Gov. Whitmer Statewide FASFA Challenge should be a call-to-action beyond percentile numbers

Every year, millions of high school seniors around the U.S. arm themselves with college essays, applications, and recommendation letters to prepare themselves for college. Whether it’s school teachers or overzealous parents, it can be a challenging time for a teenager whose about to be thrust into the real world. Michigan Gov. Gretchen Whitmer wants to encourage students toward the completion of college materials by introducing the “Governor’s FASFA Challenge.”
 
Gov. Whitmer wants to challenge high schools in Michigan to increase their FASFA completion rate in the year 2020. The Michigan College Access Network (in conjunction with the Michigan College Cash Campaign) aims to have a FASFA completion rate of 75 percent in 2020, which would be an improvement from last year’s rate of 55.9 percent.
“Every student deserves a path to a quality, affordable postsecondary education, and filling out FASFA forms can make an enormous difference for families across the state,” Gov. Whitmer stated. “I just finished helping my daughter fill out her FASFA application while she applied to colleges. It’s simple and can help students everywhere get on a path to a quality postsecondary education. I’m excited to partner with MCAN as they work to spread the word about FASFA and hope high schools everywhere will accept the challenge and aim for a 75 percent rate.”
 
Three winning high schools will have the chance to have Gov. Whitmer, Lt. Gov. Garlin Gilchrist II and other Michigan celebrities as speakers at their Decision Day or graduation commencement ceremony. Additionally, ten high school winners will be granted the opportunity for a group of high school seniors to meet Gov. Whitmer and visit the Capitol.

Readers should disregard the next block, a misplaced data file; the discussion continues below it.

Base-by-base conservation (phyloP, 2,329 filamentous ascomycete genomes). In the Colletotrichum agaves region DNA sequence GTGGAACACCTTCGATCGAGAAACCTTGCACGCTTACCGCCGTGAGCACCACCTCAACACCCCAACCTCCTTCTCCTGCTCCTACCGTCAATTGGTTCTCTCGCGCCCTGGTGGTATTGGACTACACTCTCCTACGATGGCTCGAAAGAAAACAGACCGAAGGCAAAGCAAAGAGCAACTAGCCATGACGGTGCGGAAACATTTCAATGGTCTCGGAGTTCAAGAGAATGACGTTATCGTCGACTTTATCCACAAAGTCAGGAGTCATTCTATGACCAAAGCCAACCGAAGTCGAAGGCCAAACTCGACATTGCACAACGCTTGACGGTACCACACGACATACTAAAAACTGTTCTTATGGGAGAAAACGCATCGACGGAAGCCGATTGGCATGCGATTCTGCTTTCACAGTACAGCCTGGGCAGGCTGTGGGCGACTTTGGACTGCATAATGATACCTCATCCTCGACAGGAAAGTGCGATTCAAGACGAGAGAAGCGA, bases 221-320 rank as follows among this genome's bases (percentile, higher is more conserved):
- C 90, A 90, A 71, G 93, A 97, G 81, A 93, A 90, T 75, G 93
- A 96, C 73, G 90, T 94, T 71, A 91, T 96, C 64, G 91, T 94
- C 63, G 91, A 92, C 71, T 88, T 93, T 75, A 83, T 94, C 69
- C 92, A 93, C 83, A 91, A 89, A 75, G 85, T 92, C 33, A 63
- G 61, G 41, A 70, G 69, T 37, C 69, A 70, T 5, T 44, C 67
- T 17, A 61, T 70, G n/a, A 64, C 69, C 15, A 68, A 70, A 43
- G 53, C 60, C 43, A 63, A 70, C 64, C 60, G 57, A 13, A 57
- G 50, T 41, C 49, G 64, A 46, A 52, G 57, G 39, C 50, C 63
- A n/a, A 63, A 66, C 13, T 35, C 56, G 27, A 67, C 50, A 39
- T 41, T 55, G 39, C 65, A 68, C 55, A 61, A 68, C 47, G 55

As a recent college graduate (Eastern Michigan University), I was excited but concerned about the Governor’s FASFA Challenge.
 
On one hand, completing this challenge will allow high school students to have ample funding for their post-secondary education. This also benefits school districts and communities alike. But on the other hand, I don’t think there’s enough conversation surrounding how these government-binding documents will affect students (primarily black students) if not used correctly.
 
We need to educate our youth in the City of Detroit on how to fill these forms out. Some parents and elders in the community have never filled out a FASFA application, which is why assistance is necessary. Beyond that, financial aid advisors need to breakdown the cost of attending college to incoming freshmen students. Far too often, black students end up graduating with high student account bills due to a lack of knowledge and resources. Statistically, we’re taught to borrow now, and think later in college, not realizing that jobs in today’s market are either downsizing, relocating overseas, or being completely revamped by way of AI (Artificial Intelligence). As a result, salaries and wages are being directly impacted which is why the college debt ceiling currently sits at $1.5 trillion. People can’t borrow their way out of debt, just like high school seniors can’t rush through filling out their FASFA.
 
Skylar Crystal, a graduating senior at Thurston High School says that she looks to her mother and older sibling to help sift her through the extended documents on FASFA.gov.
 
“A lot of the documents are pretty lengthy, so my mom and older brothers help me decide on certain questions and responses,” Crystal said.
 
The FASFA is a free application that helps millions of students every fiscal year. Along with the FASFA, the Pell Grant also allows for affordable education for students. But, we must educate our students on this process, rather than solely push for cushion-like numbers to meet specific quotas and agendas. For more information, please visit micollegeaccess.org.

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